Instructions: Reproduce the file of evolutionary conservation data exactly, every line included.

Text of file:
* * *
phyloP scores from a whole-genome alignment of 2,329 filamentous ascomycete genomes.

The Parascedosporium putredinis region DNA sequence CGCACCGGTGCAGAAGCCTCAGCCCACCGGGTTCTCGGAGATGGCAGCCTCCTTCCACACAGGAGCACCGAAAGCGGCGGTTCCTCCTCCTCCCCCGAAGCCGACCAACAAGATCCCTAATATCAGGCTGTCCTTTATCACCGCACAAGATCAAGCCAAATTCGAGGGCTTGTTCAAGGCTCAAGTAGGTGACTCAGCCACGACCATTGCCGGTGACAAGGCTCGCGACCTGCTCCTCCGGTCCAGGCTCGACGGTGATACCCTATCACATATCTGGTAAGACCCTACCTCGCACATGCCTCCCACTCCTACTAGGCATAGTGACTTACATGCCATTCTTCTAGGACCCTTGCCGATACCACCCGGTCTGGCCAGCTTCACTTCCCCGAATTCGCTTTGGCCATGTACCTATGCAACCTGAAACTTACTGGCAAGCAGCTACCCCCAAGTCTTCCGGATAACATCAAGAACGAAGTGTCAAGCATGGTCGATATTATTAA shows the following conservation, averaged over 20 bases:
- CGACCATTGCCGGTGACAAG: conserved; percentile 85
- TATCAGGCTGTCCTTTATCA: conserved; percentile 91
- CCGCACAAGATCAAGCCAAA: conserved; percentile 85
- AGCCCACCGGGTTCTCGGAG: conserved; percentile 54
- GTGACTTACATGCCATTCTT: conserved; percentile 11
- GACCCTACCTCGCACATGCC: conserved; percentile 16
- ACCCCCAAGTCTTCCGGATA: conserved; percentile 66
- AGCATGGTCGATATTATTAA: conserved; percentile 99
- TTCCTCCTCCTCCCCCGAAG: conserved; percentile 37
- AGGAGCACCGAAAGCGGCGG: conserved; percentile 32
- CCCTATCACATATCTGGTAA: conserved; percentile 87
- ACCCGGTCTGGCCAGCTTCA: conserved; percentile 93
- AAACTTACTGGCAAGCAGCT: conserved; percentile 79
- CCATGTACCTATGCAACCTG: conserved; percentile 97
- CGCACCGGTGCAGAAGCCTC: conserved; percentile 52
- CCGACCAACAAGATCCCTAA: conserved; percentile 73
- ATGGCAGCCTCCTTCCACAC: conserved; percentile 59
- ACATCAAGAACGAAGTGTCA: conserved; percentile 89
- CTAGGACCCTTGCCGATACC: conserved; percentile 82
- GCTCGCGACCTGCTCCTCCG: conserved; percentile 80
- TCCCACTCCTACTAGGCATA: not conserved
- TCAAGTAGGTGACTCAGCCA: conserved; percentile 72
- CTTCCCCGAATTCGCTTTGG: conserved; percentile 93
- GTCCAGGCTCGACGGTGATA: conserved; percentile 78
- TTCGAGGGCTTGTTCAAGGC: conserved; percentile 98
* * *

phyloP scores from a whole-genome alignment of 2,329 filamentous ascomycete genomes.

The Parascedosporium putredinis region DNA sequence CGCACCGGTGCAGAAGCCTCAGCCCACCGGGTTCTCGGAGATGGCAGCCTCCTTCCACACAGGAGCACCGAAAGCGGCGGTTCCTCCTCCTCCCCCGAAGCCGACCAACAAGATCCCTAATATCAGGCTGTCCTTTATCACCGCACAAGATCAAGCCAAATTCGAGGGCTTGTTCAAGGCTCAAGTAGGTGACTCAGCCACGACCATTGCCGGTGACAAGGCTCGCGACCTGCTCCTCCGGTCCAGGCTCGACGGTGATACCCTATCACATATCTGGTAAGACCCTACCTCGCACATGCCTCCCACTCCTACTAGGCATAGTGACTTACATGCCATTCTTCTAGGACCCTTGCCGATACCACCCGGTCTGGCCAGCTTCACTTCCCCGAATTCGCTTTGGCCATGTACCTATGCAACCTGAAACTTACTGGCAAGCAGCTACCCCCAAGTCTTCCGGATAACATCAAGAACGAAGTGTCAAGCATGGTCGATATTATTAA shows the following conservation, averaged over 20 bases:
- CGACCATTGCCGGTGACAAG: conserved; percentile 85
- TATCAGGCTGTCCTTTATCA: conserved; percentile 91
- CCGCACAAGATCAAGCCAAA: conserved; percentile 85
- AGCCCACCGGGTTCTCGGAG: conserved; percentile 54
- GTGACTTACATGCCATTCTT: conserved; percentile 11
- GACCCTACCTCGCACATGCC: conserved; percentile 16
- ACCCCCAAGTCTTCCGGATA: conserved; percentile 66
- AGCATGGTCGATATTATTAA: conserved; percentile 99
- TTCCTCCTCCTCCCCCGAAG: conserved; percentile 37
- AGGAGCACCGAAAGCGGCGG: conserved; percentile 32
- CCCTATCACATATCTGGTAA: conserved; percentile 87
- ACCCGGTCTGGCCAGCTTCA: conserved; percentile 93
- AAACTTACTGGCAAGCAGCT: conserved; percentile 79
- CCATGTACCTATGCAACCTG: conserved; percentile 97
- CGCACCGGTGCAGAAGCCTC: conserved; percentile 52
- CCGACCAACAAGATCCCTAA: conserved; percentile 73
- ATGGCAGCCTCCTTCCACAC: conserved; percentile 59
- ACATCAAGAACGAAGTGTCA: conserved; percentile 89
- CTAGGACCCTTGCCGATACC: conserved; percentile 82
- GCTCGCGACCTGCTCCTCCG: conserved; percentile 80
- TCCCACTCCTACTAGGCATA: not conserved
- TCAAGTAGGTGACTCAGCCA: conserved; percentile 72
- CTTCCCCGAATTCGCTTTGG: conserved; percentile 93
- GTCCAGGCTCGACGGTGATA: conserved; percentile 78
- TTCGAGGGCTTGTTCAAGGC: conserved; percentile 98